Agencies

[Federal Register Volume 84, Number 158 (Thursday, August 15, 2019)]
[Rules and Regulations]
[Pages 41597-41599]
From the Federal Register Online via the Government Publishing Office [www.gpo.gov]
[FR Doc No: 2019-17570]


-----------------------------------------------------------------------

DEPARTMENT OF TRANSPORTATION

Federal Aviation Administration

14 CFR Part 23

[Docket No. FAA-2019-0617; Special Conditions No. 23-294-SC]


Special Conditions: Pilatus Aircraft Ltd. Model PC-12/47E 
Airplanes; Autothrust System

AGENCY: Federal Aviation Administration (FAA), DOT.

ACTION: Final special conditions; request for comments.

-----------------------------------------------------------------------

SUMMARY: These special conditions are issued for the Pilatus Aircraft 
Ltd. Model PC-12/47E airplane. This airplane will have a novel or 
unusual design feature associated with the use of an autothrust system. 
The applicable airworthiness regulations do not contain adequate or 
appropriate safety standards for this design feature. These special 
conditions contain the additional safety standards that the 
Administrator considers necessary to establish a level of safety 
equivalent to that established by the existing airworthiness standards.

DATES: The effective date of these special conditions is August 15, 
2019.
    The FAA must receive your comments by September 16, 2019

ADDRESSES: Send comments identified by docket number FAA-2019-0617 
using any of the following methods:
    [squ] Federal eRegulations Portal: Go to http://www.regulations.gov 
and follow the online instructions for sending your comments 
electronically.
    [squ] Mail: Send comments to Docket Operations, M-30, U.S. 
Department of Transportation (DOT), 1200 New Jersey Avenue SE, Room 
W12-140, West Building Ground Floor, Washington, DC 20590-0001.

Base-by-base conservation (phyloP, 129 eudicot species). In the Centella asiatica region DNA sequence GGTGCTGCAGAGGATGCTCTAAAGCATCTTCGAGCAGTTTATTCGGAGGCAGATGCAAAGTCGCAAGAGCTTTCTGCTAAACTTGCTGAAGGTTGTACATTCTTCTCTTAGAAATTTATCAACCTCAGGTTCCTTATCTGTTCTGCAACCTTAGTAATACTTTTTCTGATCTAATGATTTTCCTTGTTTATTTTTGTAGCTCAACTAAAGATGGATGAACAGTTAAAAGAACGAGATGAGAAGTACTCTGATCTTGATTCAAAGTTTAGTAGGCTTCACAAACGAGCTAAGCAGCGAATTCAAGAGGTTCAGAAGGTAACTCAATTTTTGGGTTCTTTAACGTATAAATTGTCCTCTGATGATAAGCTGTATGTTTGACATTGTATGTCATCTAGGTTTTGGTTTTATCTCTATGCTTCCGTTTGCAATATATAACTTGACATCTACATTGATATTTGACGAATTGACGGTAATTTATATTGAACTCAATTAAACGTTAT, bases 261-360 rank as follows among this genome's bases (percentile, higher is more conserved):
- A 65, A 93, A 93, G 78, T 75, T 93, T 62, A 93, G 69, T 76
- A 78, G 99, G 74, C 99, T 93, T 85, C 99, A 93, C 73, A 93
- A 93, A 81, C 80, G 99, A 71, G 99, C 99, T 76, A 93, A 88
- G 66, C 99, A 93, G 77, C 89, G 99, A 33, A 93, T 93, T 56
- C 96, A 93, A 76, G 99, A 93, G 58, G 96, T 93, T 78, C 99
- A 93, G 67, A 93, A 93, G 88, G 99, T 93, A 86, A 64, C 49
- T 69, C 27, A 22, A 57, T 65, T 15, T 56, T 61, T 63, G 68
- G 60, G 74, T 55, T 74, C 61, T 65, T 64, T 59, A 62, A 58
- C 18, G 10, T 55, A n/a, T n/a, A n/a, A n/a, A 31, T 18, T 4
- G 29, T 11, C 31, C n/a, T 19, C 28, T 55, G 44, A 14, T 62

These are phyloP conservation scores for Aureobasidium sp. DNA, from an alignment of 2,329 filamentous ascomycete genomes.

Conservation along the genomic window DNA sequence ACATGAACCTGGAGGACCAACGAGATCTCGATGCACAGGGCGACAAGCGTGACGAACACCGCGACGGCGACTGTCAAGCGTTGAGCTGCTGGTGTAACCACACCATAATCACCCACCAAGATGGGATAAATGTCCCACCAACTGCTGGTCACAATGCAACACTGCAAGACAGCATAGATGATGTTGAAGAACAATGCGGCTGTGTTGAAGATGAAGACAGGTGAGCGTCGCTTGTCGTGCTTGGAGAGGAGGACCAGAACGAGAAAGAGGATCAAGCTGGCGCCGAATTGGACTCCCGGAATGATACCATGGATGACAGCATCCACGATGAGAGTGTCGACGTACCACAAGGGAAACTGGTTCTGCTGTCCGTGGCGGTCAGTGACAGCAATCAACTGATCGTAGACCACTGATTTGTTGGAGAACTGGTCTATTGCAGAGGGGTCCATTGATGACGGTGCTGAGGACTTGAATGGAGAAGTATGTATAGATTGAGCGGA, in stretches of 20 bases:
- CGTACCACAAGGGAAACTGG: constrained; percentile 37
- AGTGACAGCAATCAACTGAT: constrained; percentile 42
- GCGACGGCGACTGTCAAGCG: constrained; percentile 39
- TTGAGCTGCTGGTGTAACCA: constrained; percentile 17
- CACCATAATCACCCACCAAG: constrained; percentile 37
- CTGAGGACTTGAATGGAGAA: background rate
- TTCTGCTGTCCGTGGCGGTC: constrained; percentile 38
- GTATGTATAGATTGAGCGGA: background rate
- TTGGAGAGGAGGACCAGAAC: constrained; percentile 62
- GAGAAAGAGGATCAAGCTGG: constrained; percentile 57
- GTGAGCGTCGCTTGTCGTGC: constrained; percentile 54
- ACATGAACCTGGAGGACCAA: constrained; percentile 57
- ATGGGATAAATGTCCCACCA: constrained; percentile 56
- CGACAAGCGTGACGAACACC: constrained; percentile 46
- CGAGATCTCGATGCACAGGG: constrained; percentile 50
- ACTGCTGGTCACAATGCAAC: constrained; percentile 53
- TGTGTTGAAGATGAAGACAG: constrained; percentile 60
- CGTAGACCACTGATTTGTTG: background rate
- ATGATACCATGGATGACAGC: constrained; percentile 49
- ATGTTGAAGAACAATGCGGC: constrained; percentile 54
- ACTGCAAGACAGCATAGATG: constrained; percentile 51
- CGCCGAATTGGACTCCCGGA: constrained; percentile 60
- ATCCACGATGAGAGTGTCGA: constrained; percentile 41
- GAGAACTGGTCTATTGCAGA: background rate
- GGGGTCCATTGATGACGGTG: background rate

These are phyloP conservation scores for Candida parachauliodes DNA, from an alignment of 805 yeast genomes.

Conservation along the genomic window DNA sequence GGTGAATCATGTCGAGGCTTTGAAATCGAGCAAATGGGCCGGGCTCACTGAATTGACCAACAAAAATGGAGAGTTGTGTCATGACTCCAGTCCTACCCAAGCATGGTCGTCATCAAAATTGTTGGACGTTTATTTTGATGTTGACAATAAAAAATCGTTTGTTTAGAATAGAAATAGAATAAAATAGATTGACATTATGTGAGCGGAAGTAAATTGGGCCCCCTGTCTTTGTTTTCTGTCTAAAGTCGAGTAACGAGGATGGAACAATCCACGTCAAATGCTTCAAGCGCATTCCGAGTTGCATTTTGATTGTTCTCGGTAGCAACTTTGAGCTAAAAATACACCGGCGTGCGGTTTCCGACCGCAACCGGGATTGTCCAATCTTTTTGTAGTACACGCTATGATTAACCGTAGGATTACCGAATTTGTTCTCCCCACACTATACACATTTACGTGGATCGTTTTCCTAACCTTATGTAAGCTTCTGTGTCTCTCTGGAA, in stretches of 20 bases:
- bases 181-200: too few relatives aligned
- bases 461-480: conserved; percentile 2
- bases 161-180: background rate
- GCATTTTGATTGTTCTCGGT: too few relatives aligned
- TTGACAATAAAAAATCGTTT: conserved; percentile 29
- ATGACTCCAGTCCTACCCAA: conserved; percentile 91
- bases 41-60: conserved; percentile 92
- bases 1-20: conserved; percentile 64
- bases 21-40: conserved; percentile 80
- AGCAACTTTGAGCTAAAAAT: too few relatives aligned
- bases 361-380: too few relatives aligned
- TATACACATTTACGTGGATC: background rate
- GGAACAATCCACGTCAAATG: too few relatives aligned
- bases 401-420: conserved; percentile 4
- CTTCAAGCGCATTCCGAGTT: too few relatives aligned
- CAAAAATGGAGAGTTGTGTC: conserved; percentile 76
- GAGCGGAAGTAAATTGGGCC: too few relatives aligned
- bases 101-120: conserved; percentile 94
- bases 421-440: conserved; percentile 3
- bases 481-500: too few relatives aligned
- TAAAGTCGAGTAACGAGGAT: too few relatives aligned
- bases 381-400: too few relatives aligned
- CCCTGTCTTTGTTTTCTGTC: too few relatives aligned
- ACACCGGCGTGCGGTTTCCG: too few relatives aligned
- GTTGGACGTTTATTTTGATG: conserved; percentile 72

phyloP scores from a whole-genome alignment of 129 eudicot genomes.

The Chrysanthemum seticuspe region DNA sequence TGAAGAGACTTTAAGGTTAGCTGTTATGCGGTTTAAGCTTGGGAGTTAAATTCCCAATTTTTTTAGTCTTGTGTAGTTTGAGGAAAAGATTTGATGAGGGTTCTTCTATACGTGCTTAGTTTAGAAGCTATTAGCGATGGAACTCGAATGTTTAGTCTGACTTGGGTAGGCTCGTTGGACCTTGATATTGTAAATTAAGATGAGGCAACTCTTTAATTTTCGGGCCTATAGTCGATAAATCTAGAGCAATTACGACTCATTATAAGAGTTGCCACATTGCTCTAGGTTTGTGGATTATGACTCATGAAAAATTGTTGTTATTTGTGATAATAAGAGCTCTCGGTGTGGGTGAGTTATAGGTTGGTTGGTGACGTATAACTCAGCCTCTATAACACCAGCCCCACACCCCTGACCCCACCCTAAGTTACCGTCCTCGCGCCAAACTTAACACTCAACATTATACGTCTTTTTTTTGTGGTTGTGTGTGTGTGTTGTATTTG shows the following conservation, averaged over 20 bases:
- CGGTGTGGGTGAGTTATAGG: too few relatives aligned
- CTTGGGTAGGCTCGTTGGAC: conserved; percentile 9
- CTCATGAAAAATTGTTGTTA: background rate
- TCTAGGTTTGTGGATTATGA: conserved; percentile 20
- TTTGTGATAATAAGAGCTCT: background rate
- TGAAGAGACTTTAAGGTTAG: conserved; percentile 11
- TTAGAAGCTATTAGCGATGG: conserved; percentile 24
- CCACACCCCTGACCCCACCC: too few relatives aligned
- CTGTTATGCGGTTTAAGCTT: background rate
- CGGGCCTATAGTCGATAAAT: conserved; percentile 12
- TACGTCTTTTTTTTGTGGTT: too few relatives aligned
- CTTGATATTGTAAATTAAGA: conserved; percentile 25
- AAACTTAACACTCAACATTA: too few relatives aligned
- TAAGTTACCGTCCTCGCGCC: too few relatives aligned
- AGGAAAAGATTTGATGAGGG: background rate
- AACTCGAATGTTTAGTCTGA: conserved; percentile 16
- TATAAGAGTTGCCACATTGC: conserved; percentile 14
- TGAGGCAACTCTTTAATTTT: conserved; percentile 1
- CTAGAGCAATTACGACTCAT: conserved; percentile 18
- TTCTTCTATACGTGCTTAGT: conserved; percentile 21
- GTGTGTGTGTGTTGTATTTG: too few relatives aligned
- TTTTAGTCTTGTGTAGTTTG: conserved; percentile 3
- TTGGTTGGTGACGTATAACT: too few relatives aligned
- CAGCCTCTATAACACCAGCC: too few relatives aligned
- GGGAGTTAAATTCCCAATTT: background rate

[squ] Hand Delivery of Courier: Take comments to Docket Operations 
in Room W12-140 of the West Building Ground Floor at 1200 New Jersey 
Avenue SE, Washington, DC, between 9 a.m., and 5 p.m., Monday through 
Friday, except Federal holidays.
    [squ] Fax: Fax comments to Docket Operations at 202-493-2251.
    Privacy: The FAA will post all comments it receives, without 
change, to http://regulations.gov, including any personal information 
the commenter provides. Using the search function of the docket 
website, anyone can find and read the electronic form of all comments 
received into any FAA docket, including the name of the individual 
sending the comment (or signing the comment for an association, 
business, labor union, etc.). DOT's complete Privacy Act Statement can 
be found in the Federal Register published on April 11, 2000 (65 FR 
19477-19478), as well as at http://DocketsInfo.dot.gov.
    Docket: Background documents or comments received may be read at 
http://www.regulations.gov at any time. Follow the online instructions 
for accessing the docket or go to the Docket Operations in Room W12-140 
of the West Building Ground Floor at 1200 New Jersey Avenue SE, 
Washington, DC, between 9 a.m., and 5 p.m., Monday through Friday, 
except Federal holidays.